“Leggy” is a word used to describe seedlings that grow thin and spindly. Leggy seedlings are a common problem for many gardeners of all ages. The good news is knowledge is power and I can help you fix leggy seedlings!
What Causes Leggy Seedlings?
When seedlings growing indoors don’t get enough light, they become leggy. Young seedlings grown indoors need quite a bit of light to grow to be healthy and strong. Indoor grow lights can generally eliminate the risk of ending up with leggy seedlings.
The delicate, thin structure of these young plants generally means they are not strong or robust to stand on their own in the outdoor environment. They may be more prone to wind damage or outright snapping in half.
How to Fix Leggy Seedlings?
In some cases, it is possible to fix leggy seedlings. In others, you might as well start a new tray of seeds or better yet, wait until you can direct sow outside for stronger plants.
Simply setting a tray of seeds or seedlings near a window may not be enough to satisfy their need for sunlight. Especially during the short winter days, the position of the sun may not reach the seedlings effectively.
Still, you can improve the prognosis of spindly young plants with ample sunlight! Try these suggestions for how to fix leggy seedlings.
Spindly Seedlings Fix
To begin a leggy seedlings fix, the solution sometimes depends on the type of plant you’re growing. Consider these tips on improving seedlings that have become leggy.
Some plants, like tomatoes, are capable of growing roots along their stems. Look for fine hairs or bumps as a hopeful indicator that your leggy plants may benefit from a bit of burying.
- For tomatoes, bury a bit and encourage the stems to produce more roots. Simply bury the baby plants up to the cotyledon or first set of leaves and allow Mother Nature to encourage more roots along the stem.
- When transplanting tomatoes outside, you can lay the plants horizontally. This can help to create even more roots. The growth tip will point upward to the sun and in time will grow upright vigorously.
Oh, I’ve had problems with leggy beans. My big problem this year was planting my pole beans indoors too early in late April. Next time I think I’ll plant them about two or three weeks prior to the last frost.
Leggy beans are tough to fix in my humble opinion. These plants can easily snap in half in the wind. If they snap below the bottom set of leaves, you’re likely sunk. You need those leaf nodes to create more growing tips.
In some cases, I’ve been able to save a snapped stem that hasn’t totally disconnected from a bean plant with masking tape. I simply tape around the cut, reconnecting the stem.
Historically, though, in my experience, these plants are never quite as strong. I’ve had better luck with sunflowers and the very same effort.
- For leggy beans, I suggest succession planting. If your first crop doesn’t come in entirely strong, a second crop started two weeks later will soon be ready to shine.
Leggy Pumpkins and Squash
Amazingly, I’ve had great luck saving and fixing leggy squash plants and leggy pumpkins. Both seem to grow new roots rather easily from their stems.
I even had a patty pan squash plant totally snap in half. I mean the stem was severed in two! And I was able to discard the roots end and replant the portion with all the leaves.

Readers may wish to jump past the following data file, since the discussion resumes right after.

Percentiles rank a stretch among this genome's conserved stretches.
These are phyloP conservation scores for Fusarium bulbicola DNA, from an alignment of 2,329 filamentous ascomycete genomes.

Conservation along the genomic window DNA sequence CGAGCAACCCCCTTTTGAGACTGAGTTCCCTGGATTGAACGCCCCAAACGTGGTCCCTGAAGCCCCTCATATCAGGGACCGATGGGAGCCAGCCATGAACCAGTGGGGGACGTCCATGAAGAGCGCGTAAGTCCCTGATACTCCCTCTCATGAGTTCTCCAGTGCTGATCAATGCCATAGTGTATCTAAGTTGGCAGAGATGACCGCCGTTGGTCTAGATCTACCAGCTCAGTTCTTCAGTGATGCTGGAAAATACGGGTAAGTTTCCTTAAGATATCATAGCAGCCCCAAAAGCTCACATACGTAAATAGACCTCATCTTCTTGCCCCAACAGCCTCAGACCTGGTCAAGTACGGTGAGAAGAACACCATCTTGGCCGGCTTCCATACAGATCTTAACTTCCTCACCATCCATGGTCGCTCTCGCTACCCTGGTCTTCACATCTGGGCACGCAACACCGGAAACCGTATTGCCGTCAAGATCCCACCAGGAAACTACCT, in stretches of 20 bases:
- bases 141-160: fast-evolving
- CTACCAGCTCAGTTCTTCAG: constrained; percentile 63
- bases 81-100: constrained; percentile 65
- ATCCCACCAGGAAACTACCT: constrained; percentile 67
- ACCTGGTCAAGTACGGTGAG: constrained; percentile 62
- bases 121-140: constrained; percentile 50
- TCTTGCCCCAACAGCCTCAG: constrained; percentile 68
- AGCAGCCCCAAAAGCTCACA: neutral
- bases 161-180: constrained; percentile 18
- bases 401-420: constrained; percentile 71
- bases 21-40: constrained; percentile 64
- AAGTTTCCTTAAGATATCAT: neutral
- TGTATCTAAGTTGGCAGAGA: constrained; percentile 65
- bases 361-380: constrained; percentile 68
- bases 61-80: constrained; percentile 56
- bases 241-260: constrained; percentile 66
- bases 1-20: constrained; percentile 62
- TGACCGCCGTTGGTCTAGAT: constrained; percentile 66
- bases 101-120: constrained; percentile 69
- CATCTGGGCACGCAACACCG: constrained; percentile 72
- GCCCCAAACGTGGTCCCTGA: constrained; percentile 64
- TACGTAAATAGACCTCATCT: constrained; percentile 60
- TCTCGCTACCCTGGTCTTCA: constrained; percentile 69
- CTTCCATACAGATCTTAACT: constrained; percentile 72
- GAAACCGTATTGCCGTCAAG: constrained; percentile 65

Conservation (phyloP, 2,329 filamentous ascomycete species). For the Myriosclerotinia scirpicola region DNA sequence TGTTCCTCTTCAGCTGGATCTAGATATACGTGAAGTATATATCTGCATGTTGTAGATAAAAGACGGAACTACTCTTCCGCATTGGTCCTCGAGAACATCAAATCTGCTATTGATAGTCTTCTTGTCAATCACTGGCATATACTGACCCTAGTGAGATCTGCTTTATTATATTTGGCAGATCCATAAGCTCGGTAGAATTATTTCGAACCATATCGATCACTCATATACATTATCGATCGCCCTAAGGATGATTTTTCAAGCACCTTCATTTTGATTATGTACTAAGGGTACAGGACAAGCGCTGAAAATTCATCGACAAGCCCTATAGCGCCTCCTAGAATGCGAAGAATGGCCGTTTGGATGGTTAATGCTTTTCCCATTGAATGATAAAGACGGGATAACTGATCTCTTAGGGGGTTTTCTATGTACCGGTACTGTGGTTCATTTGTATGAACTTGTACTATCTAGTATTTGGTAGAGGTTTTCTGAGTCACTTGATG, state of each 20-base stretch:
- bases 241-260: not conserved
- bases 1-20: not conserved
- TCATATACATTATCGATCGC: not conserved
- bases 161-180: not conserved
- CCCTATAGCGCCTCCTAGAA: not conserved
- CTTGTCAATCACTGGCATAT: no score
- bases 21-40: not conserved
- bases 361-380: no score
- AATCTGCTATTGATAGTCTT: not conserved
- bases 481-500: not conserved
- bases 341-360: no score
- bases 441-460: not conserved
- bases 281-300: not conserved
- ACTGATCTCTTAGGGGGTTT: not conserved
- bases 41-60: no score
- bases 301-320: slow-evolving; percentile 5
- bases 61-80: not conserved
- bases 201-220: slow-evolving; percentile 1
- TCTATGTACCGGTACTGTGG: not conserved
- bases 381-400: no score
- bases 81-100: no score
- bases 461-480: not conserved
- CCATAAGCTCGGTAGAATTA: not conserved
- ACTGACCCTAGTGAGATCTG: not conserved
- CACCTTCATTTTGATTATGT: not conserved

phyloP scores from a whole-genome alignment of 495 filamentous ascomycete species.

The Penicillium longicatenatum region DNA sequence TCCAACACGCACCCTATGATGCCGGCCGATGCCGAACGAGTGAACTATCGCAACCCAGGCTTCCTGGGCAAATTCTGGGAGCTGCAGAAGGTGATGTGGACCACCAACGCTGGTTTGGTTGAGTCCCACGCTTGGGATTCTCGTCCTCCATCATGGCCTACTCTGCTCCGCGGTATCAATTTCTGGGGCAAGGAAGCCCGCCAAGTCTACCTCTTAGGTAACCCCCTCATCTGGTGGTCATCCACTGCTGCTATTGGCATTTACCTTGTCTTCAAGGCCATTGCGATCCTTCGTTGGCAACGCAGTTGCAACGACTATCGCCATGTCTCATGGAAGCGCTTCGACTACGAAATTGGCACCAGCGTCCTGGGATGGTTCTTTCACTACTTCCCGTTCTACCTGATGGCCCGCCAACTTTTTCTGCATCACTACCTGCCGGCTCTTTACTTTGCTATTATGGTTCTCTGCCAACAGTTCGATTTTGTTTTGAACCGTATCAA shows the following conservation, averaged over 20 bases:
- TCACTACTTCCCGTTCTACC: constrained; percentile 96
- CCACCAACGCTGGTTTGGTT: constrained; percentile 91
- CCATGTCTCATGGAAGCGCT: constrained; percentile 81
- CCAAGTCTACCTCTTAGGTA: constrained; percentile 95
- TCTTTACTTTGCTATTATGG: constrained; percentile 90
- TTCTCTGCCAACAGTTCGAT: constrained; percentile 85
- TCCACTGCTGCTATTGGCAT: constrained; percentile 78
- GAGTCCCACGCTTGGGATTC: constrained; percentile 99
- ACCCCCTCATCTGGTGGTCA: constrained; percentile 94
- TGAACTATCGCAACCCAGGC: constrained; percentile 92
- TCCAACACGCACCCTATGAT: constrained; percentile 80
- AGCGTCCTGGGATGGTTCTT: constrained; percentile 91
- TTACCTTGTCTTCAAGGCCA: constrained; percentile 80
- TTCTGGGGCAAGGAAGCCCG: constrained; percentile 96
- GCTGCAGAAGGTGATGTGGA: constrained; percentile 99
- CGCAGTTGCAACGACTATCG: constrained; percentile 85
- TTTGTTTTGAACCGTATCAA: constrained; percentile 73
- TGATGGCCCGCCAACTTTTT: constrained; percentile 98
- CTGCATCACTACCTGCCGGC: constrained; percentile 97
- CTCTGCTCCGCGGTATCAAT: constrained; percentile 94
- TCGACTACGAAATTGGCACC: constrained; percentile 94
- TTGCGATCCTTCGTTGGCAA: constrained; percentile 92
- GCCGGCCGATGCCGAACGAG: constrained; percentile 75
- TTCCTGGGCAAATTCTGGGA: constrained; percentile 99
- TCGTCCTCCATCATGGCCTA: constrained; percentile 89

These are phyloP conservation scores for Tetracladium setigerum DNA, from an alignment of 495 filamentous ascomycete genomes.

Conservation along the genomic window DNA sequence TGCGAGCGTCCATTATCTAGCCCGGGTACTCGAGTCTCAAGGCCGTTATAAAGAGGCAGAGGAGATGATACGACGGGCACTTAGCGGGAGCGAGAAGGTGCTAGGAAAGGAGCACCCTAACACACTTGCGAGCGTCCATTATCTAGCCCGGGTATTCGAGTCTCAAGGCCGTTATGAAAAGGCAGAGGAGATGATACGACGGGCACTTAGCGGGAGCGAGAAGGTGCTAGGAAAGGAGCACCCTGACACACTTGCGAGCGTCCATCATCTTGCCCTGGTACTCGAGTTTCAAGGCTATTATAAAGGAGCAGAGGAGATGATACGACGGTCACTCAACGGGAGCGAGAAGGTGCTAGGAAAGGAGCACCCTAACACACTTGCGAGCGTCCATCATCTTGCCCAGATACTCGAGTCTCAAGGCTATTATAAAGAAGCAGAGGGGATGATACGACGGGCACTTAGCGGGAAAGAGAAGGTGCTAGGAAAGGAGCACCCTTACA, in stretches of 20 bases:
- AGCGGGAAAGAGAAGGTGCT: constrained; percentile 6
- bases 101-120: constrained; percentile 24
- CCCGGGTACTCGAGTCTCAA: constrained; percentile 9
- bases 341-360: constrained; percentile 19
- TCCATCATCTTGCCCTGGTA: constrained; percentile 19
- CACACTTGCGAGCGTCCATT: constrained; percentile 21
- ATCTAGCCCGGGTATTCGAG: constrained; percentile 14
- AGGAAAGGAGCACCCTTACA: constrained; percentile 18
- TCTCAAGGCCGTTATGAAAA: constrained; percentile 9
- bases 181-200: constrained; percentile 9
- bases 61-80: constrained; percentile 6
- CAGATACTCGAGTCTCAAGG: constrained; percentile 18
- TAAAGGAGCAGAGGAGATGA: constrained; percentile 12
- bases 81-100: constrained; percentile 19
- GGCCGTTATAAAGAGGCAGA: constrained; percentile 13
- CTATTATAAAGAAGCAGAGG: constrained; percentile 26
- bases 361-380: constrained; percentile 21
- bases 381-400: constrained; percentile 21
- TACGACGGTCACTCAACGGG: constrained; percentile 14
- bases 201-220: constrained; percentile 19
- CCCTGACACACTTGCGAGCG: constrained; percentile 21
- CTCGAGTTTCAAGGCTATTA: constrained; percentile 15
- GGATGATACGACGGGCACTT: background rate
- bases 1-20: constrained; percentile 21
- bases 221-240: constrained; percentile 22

Soon, in a matter of two or three days, I already saw new roots growing! (I babied this plant under grow lights.)
- For leggy squash with weak stems, consider rerooting. If a stem is bending, broken, or not supporting the plant, lighten the load a bit. Snip the stem and bury it in moist potting mix under grow lights. Remove a few large leaves and any that show signs of damage. This allows the plant’s energy to go toward forming new roots. Water regularly. (My success rate is about 66% right now using this technique.)
- For squash and pumpkins with stem bumps, encourage them to root. Pumpkins especially form these bumps to strengthen their hold to the earth. You can push more soil near the stem to encourage those roots to form.
Spindly Snow Peas
It’s sad to say but I have not had great luck with leggy snow pea plants. I now know to plant them outside as early as possible in the late winter here in zone 6b.
Our snow peas grew rather quickly and tangled themselves all up indoors. I found some varieties like the Beauregarde purple snow peas were so much bushier and healthier whereas the mammoth melting snow peas became skinny and leggy right from the start.
- For leggy snow peas, I suggest pinching them. Your pea plants are capable of growing new shoots and this would be a better use of their energy than trying to push through a leggy bunch of weak leaves and stem lengths.
Flower Seedlings that Are Leggy
For leggy flower seedlings, you can try pinching as well. Make sure you have sufficient growth below where you intend to pinch.
Cosmos flowers work especially well with pinching. In fact, I have a gardening friend who told me she managed to REGROW the tops that she pinched! Then she ended up with TWICE as many cosmos plants!
She said she learned this from gardeners who used this technique with snapdragons with much success.
Now I am wondering if I can try it with zinnias, four o’clocks, and other annual flowers. If I do attempt it, I will be sure to share our results.
So far, I am trying it with a coleus plant that got very leggy, and so far, it looks very healthy both from the root end as well as the tip that I stuck in some moist potting mix!
Have you tried pinching your flowers? What is your favorite fix for leggy seedlings? I love this stuff – let’s chat and share tips in the comments!